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A Year in Review of 'First Look: New Art Online Monthly Digital Projects'

One year ago, for the launch of its new website, the New Museum initiated First Look: New Art Online, a monthly series through which new digital artworks are commissioned and presented. The selected works represent the breadth of art online-from interactive documentary, to participatory applications, to performance-all exploring the formal, social, and aesthetic possibilities of the web. Lauren Cornell, Curator of the 2015 Generational Triennial, Museum as Hub, and Digital Projects, has devoted the fall lineup of First Look projects to the innovative and unusual ways that artists are approaching archiving online. Five of the six works presented from August 2013-February 2014 are newly commissioned works for the First Look series.

All six works take a proactive approach to archival forms: they build new social systems; capture elusive elements, such as time or attention; or promote emerging forms of activism or pop culture. Collectively, they show how the web engenders fresh possibilities for archival forms and methodologies, and reinvigorates a conversation about the classification of history and culture that has been present in contemporary art for decades. The theme of archives is concurrently being examined in the New Museum Education Department's fall season of public programming.

Past and present First Look: New Art Online works can be viewed here.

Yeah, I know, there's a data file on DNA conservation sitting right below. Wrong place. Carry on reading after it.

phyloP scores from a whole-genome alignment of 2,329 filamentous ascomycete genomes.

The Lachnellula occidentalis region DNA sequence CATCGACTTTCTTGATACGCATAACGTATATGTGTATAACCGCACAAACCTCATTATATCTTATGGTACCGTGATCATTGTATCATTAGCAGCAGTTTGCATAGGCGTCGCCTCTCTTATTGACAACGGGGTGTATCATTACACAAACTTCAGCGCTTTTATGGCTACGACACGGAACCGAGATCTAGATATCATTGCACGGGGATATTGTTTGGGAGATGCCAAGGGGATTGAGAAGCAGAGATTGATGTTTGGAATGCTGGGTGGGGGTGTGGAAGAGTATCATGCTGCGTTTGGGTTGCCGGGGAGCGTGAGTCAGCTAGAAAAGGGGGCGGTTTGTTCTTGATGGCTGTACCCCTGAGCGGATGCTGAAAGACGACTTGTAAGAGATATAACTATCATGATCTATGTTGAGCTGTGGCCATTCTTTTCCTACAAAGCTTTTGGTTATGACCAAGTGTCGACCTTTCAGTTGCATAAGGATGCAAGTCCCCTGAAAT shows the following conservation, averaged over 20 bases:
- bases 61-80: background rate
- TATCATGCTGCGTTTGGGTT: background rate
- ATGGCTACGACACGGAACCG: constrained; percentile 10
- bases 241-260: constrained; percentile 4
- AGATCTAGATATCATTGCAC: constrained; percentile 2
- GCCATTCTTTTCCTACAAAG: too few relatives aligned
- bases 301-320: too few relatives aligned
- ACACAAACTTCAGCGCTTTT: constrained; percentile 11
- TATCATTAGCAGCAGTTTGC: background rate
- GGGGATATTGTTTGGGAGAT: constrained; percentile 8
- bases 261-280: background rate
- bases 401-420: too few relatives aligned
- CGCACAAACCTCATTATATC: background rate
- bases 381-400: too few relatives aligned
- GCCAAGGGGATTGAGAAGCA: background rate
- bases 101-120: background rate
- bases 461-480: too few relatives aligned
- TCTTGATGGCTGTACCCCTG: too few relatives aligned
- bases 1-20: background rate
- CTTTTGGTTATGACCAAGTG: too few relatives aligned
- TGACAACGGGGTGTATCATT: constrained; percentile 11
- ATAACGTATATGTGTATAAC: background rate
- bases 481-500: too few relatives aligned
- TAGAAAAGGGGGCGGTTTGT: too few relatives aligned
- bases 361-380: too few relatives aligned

Damon Zucconi, Multiple, 2013. New Commission

A uniquely visual picture of time, Damon Zucconi's Multiple (2013) depicts all past New Museum programs (including exhibitions, talks, or screenings) in terms of their duration. Each event-be it Adrian Piper's retrospective in 2000, Founding Director Marcia Tucker's iconic exhibition "Bad Girls," or this summer's exhibition "XFR STN"-is represented by a digital counter that presents the years, months, weeks, days, hours, minutes, and seconds that have lapsed since the event ended.

Martine Syms, Reading Trayvon Martin, 2012-ongoing
Reading Trayvon Martin is an online bibliography created by artist Martine Syms for the criminal case following the fatal shooting of Trayvon Martin on February 26, 2012. In the work, reading, once considered a solitary endeavor, is construed as an active stance through the newly available dimensions of posting, sharing, and commenting, which enable readers to contribute to a broader conversation through social media. The act of bookmarking-of saving and listing online content-becomes synonymous with the process of staking out a position and publicly declaring a side or a perspective.


Brian Droitcour, Fifteen Stars: A Study of Vernacular Criticism, 2013. New Commission

Brian Droitcour's Fifteen Stars is an idiosyncratic study in how embodied experiences of taste and memory relate to art's institutional structures. The site comprises an illustrated collection of five reviews of visits to the New Museum found on Yelp, ranging in ratings from one to five stars. Droitcour's accompanying commentary does not address these nonprofessional exercises in art criticism directly, but takes them as a catalyst for discussing the politics of the various apparatuses surrounding contemporary art, to which he assigns ratings of his own.


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Xavier Cha, Disembodied Selfie, 2013. Live performance commissioned by Lyon Biennial and accompanying media documentation supported by the New Museum